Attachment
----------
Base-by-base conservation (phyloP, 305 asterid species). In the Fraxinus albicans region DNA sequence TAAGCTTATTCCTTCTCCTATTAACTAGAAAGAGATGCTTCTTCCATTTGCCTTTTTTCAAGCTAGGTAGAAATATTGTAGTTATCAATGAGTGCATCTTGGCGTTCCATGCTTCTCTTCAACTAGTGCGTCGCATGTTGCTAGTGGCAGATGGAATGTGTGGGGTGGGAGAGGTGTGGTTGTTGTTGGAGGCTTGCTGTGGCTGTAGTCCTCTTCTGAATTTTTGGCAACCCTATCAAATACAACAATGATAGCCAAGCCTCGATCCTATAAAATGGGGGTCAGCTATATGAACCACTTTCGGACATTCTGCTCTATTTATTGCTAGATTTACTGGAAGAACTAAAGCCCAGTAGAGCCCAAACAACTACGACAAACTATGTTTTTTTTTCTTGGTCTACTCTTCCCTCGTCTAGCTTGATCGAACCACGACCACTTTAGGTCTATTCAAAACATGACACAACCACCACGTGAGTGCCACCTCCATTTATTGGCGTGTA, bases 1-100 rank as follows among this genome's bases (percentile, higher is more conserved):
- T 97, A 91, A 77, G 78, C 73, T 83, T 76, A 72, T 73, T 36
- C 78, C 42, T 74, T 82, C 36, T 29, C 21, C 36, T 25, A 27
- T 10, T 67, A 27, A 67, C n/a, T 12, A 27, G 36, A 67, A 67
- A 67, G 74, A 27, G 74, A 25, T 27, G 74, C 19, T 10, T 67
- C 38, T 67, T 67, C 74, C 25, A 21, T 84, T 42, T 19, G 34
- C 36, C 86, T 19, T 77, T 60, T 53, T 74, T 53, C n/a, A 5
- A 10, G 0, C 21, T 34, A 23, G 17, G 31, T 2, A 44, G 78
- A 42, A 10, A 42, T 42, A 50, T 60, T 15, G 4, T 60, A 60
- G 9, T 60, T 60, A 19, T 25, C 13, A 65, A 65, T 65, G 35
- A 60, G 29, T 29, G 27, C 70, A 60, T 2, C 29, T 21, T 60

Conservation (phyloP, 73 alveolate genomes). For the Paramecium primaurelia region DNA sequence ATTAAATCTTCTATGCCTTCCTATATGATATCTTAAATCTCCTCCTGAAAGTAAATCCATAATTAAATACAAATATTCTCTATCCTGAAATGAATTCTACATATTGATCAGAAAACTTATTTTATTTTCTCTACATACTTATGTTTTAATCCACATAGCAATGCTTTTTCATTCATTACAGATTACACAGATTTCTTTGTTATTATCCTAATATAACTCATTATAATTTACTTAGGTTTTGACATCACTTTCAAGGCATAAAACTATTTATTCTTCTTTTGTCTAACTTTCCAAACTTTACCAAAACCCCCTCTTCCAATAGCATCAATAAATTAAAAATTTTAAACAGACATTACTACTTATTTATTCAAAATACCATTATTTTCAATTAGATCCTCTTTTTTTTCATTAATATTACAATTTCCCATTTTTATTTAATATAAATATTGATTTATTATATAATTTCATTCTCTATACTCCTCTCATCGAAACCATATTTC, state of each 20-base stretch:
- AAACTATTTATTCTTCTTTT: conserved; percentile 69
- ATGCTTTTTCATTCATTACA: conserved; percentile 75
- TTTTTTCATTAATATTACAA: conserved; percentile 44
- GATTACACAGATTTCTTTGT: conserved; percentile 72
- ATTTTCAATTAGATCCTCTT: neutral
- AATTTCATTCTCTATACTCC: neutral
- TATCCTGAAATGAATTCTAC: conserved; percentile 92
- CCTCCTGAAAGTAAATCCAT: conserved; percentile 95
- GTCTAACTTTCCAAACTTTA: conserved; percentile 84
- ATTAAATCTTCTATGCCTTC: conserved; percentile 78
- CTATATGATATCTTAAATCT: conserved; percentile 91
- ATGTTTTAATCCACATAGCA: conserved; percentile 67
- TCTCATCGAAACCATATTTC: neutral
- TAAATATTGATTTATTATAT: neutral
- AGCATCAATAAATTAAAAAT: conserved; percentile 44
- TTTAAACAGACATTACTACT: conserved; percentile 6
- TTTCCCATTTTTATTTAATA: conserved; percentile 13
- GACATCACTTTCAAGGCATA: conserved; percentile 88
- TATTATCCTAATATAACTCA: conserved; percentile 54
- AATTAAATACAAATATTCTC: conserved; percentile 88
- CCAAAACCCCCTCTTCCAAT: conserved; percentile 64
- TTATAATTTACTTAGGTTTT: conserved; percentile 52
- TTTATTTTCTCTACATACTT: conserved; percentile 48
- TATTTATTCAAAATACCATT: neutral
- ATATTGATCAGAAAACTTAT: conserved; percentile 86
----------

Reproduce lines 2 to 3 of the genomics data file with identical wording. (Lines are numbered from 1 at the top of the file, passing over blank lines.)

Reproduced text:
- T 97, A 91, A 77, G 78, C 73, T 83, T 76, A 72, T 73, T 36
- C 78, C 42, T 74, T 82, C 36, T 29, C 21, C 36, T 25, A 27